Teva Gnar Shoe Review

By BENJAMIN ROMAN

On a lot of trips, getting to the destination is half the fun. But for rafting or kayaking excursions, backcountry approaches and rocky put-ins can be miserable in sandals or booties. The Teva Gnar, released in March ($80, www.teva.com), aims to deliver serious support and traction on land as well as comfort in the water.

Over the last few weeks, I tested the Gnar shoes along the rocky coastline of the Pacific Ocean near Los Angeles to find out how they perform.

Teva Gnar.jpg

Teva Gnar Shoe

Out of the box, the Gnar looks like a sneaker, not something from Aquaman’s workshop. But take a close look and you’ll see drain vents throughout the upper and a perforated insole. Teva equipped the Gnar with closed-cell EVA padding in the tongue and collar, which is designed to be non-absorbent, unlike your soggy old running shoes. A nylon and synthetic-leather upper and a sticky-rubber sole round out the package.

The Gnar fits like, well, a sneaker. The shoe is comfortable for trail approaches, and the support and toe protection were great for wrestling a boat down a rocky slope. Traction on wet rocks was good thanks to a smart tread pattern and the company’s grippy SSR rubber. But because the tread is so soft, keep the Gnars off pavement to avoid unnecessary wear.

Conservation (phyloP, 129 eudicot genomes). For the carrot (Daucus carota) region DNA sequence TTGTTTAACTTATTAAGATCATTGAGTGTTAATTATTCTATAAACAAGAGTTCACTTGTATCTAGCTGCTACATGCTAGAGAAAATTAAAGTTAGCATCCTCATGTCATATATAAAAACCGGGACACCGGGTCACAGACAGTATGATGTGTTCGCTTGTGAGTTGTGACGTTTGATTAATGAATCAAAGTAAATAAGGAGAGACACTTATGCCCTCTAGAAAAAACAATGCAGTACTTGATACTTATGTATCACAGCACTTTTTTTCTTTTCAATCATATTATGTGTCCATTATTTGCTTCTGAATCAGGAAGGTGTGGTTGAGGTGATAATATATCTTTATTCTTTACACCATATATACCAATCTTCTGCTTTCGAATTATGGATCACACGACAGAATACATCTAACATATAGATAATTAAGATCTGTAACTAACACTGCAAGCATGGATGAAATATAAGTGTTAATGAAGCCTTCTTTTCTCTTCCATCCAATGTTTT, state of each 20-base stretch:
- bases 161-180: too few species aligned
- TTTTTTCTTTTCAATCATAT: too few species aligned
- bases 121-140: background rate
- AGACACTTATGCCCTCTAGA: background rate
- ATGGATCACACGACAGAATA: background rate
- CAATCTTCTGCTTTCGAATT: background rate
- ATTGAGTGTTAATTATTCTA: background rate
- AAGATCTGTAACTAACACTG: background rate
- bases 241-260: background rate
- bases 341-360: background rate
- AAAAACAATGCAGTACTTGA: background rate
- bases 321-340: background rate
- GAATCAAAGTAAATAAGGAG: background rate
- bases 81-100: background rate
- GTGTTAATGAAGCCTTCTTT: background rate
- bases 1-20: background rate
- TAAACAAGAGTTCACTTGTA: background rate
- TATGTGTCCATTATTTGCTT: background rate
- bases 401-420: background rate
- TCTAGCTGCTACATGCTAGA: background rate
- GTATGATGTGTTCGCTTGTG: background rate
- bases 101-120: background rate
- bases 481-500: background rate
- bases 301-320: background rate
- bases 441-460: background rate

Teva Gnar Sole.jpg

Sole shot, Teva Gnar

In the water, the shoes felt secure on my feet. Swimming in the Gnars was tricky though, like swimming in sneakers, which means you get less “bite” with each kick because of the rounded tops. I was happy to find the Gnars are slightly buoyant — a plus for anyone who has ever had to rescue a stray sandal from downriver.

Since the Gnar is a hybrid, don’t expect it to drain quite as well as a pure water shoe. In my test, the side vents drained water effectively, but the tongue, collar, and insole soaked up a fair amount of water and remained squishy even after drying in the breeze for a while. This extra padding provides added protection from rocks. But it may make the Gnar too bulky for some kayakers — especially those needing a sleek fit for a playboat.

Teva Gnar side shot.jpg

Teva Gnar, rear view

On a side note, Teva reports that the Gnar has become popular for the fringe sport of wakeskating. I’ve tried it in the past, both barefoot and wearing waterlogged sneakers, and neither option is ideal. Although I didn’t try wakeskating while wearing the Gnar, the solid grip and padded construction would certainly make it a good choice.

The bottom line: The Teva Gnar combines casual style, good padding and support, and solid traction in wet conditions. It is a shoe that will get you to the water’s edge as well as down the rapids.

—Contributor Benjamin Roman is a writer and design consultant from Venice, Calif.

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